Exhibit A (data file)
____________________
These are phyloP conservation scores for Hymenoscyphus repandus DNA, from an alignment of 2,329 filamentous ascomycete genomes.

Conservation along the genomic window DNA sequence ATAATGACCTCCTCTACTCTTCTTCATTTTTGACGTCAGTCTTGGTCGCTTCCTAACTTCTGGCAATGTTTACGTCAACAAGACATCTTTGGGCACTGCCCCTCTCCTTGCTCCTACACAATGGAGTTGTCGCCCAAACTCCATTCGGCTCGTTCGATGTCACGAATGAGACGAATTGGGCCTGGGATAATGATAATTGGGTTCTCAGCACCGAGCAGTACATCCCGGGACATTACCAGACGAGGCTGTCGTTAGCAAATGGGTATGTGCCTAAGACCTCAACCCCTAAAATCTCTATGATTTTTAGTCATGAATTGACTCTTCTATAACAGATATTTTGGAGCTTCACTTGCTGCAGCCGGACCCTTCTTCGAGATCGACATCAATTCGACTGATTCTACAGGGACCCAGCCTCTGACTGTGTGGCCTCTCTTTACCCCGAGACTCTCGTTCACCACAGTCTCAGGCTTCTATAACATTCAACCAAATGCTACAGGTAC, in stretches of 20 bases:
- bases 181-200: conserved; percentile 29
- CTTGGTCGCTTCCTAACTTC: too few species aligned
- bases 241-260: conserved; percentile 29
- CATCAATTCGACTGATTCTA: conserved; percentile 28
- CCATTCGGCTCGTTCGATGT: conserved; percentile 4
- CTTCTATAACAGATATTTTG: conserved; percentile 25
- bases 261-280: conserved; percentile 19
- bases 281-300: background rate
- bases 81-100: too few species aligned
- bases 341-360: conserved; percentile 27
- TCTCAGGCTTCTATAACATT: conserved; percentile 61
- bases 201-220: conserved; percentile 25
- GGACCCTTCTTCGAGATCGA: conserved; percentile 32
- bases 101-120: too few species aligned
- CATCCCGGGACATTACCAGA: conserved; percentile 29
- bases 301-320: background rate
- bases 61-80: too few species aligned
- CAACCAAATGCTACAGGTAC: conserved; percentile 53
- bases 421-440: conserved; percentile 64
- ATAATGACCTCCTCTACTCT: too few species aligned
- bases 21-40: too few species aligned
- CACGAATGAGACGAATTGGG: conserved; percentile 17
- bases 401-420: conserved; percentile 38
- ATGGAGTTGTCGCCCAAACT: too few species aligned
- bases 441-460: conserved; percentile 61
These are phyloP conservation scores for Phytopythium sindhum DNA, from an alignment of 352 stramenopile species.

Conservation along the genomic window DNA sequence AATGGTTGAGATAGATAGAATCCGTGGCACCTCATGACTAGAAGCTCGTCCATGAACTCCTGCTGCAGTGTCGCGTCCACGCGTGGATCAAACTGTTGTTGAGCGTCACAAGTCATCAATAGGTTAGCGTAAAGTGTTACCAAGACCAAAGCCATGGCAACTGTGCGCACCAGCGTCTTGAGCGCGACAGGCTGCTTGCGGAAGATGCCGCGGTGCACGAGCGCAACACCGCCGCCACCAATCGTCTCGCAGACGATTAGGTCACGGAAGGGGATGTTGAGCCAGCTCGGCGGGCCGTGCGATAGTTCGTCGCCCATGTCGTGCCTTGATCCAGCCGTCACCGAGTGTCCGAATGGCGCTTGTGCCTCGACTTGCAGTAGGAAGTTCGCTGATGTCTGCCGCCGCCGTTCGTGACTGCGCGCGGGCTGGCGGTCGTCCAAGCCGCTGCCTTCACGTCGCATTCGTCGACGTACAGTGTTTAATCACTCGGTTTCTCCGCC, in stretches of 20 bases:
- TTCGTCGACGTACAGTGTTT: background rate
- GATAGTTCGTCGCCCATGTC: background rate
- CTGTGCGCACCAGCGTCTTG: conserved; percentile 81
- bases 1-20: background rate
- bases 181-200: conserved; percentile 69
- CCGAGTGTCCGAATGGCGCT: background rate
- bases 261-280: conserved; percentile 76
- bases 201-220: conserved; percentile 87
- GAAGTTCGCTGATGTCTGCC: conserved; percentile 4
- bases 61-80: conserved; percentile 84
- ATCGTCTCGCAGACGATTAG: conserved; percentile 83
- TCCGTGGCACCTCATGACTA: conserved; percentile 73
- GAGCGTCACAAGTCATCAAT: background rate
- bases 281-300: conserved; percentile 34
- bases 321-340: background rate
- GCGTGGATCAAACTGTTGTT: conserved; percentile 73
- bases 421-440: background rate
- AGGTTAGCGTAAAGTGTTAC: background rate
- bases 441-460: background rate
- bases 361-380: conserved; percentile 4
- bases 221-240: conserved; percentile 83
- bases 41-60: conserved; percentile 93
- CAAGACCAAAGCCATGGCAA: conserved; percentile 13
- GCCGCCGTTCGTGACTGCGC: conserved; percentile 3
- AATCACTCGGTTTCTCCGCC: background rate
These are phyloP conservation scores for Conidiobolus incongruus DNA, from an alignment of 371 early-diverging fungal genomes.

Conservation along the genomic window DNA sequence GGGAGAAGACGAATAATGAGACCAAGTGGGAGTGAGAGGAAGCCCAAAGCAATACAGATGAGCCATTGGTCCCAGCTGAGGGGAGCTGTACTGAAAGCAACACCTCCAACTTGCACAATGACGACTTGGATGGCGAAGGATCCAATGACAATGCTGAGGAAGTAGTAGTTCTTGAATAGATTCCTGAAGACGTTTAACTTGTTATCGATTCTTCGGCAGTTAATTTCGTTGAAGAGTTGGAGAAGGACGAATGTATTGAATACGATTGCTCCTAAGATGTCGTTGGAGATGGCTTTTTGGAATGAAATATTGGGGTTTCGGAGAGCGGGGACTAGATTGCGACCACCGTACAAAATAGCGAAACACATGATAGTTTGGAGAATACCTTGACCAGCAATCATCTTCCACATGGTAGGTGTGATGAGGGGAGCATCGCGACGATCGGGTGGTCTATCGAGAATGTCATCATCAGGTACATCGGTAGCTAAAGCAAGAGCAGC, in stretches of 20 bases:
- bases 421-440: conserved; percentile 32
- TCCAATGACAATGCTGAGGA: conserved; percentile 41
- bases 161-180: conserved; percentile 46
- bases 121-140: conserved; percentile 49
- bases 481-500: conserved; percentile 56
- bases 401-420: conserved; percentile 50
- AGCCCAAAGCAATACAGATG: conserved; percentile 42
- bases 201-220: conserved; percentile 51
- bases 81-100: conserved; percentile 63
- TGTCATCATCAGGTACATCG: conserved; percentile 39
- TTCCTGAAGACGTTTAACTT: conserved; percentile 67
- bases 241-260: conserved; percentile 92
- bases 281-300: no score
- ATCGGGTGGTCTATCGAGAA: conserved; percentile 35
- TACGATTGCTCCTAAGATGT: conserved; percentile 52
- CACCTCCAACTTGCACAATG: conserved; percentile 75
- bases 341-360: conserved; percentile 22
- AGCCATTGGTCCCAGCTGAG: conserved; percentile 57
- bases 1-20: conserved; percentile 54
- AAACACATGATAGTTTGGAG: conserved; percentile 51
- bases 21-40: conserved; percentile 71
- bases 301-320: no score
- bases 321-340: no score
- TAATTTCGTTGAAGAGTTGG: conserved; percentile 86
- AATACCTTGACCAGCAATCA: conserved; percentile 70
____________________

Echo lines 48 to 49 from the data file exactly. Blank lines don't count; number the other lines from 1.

- bases 441-460: background rate
- bases 361-380: conserved; percentile 4